WNY Conversations About Race

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Making businesses across Western New York more racially inclusive is not an overnight process, but for Northland Workforce Training Center President and CEO Stephen Tucker, “It’s critically important.

"I don’t think we will be able to reach the full potential of our nation unless we have a diverse, inclusive and equitable workforce. That’s the only way we can all really live up to the American Dream," Tucker says.

Try-It Distributing President and CEO Paul Vukelic believes change must come from the top down.

Millenium Collaborative Care

Despite religion being a tool which brings people together, Sunday mornings remain one of the most segregated periods of time in the United States.

Rev. Kinzer Pointer of Liberty Missionary Baptist Church says it's part of what creates unneeded tension among different communities.

Daniel Robertson and Jeremy Besch share similar philosophies on educating today’s youth despite coming from vastly different backgrounds.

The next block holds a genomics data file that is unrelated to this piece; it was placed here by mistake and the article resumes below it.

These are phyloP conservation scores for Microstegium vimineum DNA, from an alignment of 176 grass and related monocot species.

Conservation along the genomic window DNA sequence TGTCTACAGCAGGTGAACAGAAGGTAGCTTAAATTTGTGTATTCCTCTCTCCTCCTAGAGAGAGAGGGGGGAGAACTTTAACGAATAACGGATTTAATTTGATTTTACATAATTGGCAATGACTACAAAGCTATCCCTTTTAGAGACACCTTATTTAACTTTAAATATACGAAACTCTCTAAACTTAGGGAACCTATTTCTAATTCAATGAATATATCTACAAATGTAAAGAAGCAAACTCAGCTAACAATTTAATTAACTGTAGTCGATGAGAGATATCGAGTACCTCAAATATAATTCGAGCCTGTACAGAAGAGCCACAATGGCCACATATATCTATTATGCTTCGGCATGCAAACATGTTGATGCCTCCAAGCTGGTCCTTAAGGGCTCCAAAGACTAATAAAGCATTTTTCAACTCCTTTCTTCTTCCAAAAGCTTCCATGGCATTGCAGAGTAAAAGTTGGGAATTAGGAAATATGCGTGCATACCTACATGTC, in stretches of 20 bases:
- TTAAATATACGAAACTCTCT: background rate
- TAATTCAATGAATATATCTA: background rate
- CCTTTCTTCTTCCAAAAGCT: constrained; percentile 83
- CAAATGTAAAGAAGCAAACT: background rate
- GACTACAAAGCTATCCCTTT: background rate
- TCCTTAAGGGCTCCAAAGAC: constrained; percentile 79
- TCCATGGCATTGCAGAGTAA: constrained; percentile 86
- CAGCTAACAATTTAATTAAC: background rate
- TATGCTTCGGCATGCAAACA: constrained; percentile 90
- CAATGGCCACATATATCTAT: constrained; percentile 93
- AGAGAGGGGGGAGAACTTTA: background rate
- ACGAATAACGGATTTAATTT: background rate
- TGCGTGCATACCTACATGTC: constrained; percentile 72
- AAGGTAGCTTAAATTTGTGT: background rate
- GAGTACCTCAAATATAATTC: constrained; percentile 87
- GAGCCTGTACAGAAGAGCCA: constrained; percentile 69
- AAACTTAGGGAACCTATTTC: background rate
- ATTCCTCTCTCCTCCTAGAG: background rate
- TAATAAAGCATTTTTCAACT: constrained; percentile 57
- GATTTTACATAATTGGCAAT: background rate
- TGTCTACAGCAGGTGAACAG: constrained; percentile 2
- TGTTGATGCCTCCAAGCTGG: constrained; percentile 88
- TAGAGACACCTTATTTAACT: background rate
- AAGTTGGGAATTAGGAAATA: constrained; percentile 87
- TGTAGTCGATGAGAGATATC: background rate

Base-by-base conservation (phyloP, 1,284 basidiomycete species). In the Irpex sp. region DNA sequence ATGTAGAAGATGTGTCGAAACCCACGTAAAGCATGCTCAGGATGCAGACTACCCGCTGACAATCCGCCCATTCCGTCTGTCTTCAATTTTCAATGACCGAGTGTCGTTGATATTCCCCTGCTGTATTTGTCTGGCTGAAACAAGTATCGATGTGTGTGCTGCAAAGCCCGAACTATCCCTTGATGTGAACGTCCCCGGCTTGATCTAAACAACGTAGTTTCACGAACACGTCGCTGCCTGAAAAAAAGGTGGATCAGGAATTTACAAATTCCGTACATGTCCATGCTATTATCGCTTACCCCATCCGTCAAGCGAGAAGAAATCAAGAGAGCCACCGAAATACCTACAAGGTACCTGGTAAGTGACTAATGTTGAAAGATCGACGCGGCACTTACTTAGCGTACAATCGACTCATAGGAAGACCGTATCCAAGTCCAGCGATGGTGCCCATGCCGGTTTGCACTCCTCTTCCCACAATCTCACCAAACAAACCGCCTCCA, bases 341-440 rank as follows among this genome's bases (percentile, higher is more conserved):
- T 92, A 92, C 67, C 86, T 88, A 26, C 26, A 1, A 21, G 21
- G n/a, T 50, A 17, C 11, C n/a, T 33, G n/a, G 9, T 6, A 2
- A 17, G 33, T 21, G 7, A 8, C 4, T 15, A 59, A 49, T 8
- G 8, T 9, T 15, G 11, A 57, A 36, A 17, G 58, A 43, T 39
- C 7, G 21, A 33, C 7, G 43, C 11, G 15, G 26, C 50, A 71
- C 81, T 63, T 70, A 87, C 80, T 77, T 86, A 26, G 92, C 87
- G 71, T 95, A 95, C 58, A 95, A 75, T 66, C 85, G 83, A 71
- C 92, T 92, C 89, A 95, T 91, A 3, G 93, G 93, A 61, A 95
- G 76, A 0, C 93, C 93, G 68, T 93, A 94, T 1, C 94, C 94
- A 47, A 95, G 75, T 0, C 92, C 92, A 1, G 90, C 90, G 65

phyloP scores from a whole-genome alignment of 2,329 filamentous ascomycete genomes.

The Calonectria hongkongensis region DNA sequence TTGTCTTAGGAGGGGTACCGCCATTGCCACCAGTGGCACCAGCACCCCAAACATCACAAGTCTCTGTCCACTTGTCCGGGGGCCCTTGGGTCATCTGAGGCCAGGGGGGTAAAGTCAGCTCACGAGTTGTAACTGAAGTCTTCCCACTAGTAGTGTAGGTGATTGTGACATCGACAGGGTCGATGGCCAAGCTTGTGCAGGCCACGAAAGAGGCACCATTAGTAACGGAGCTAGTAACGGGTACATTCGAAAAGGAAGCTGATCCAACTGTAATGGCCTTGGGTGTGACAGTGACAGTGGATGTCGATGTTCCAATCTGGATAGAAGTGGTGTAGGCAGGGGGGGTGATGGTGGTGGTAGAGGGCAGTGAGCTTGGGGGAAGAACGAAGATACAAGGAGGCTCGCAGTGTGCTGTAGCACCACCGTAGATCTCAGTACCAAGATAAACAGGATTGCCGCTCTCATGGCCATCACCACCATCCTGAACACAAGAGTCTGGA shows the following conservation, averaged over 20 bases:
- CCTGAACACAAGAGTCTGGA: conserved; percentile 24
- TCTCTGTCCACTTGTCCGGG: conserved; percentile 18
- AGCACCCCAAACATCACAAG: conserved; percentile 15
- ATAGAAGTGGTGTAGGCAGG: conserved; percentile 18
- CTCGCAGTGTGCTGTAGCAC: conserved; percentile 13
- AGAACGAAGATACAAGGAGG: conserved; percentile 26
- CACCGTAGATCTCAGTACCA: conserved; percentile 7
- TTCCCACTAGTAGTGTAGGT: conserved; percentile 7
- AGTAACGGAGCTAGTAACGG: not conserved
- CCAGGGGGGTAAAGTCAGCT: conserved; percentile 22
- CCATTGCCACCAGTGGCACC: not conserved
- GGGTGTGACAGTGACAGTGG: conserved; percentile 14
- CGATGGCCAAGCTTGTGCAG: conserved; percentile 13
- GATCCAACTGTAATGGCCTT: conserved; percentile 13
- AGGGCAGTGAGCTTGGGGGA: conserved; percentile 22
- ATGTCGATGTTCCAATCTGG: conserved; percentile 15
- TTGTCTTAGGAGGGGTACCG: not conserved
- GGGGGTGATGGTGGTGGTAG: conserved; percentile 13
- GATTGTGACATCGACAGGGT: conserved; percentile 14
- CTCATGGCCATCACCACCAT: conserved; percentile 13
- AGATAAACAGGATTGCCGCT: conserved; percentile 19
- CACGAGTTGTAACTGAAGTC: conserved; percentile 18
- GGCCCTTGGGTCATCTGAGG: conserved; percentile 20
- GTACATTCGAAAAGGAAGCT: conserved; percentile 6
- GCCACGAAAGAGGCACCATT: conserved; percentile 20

“I grew up with an absent father,” said Robertson, Program Manager for Say Yes Buffalo’s Boys and Young Men of Color initiative. “I pretty much grew up around individuals that looked like me. I had friends who were in the streets and sold drugs and went to jail. I had friends who I grew up with who are no longer here now because of gun violence.”

WBFO Photo/Thomas O'Neill-White

Activism isn’t something Orlando Dickson does for fun, it runs in his family.

It's automatic for Ron Stewart to define white privilege, with any number of concrete, vivid examples of what it means for him and his children.

"White privilege affords whites opportunities on all levels. And those same opportunities would not be afforded to me, " says Stewart, the chairman of the sociology department at SUNY Buffalo State.  

Kevin Heffernan knows white privilege exists and can provide a definition off the top of his head-- but freely admits that for him as a white man, it's much more of an intellectual exercise.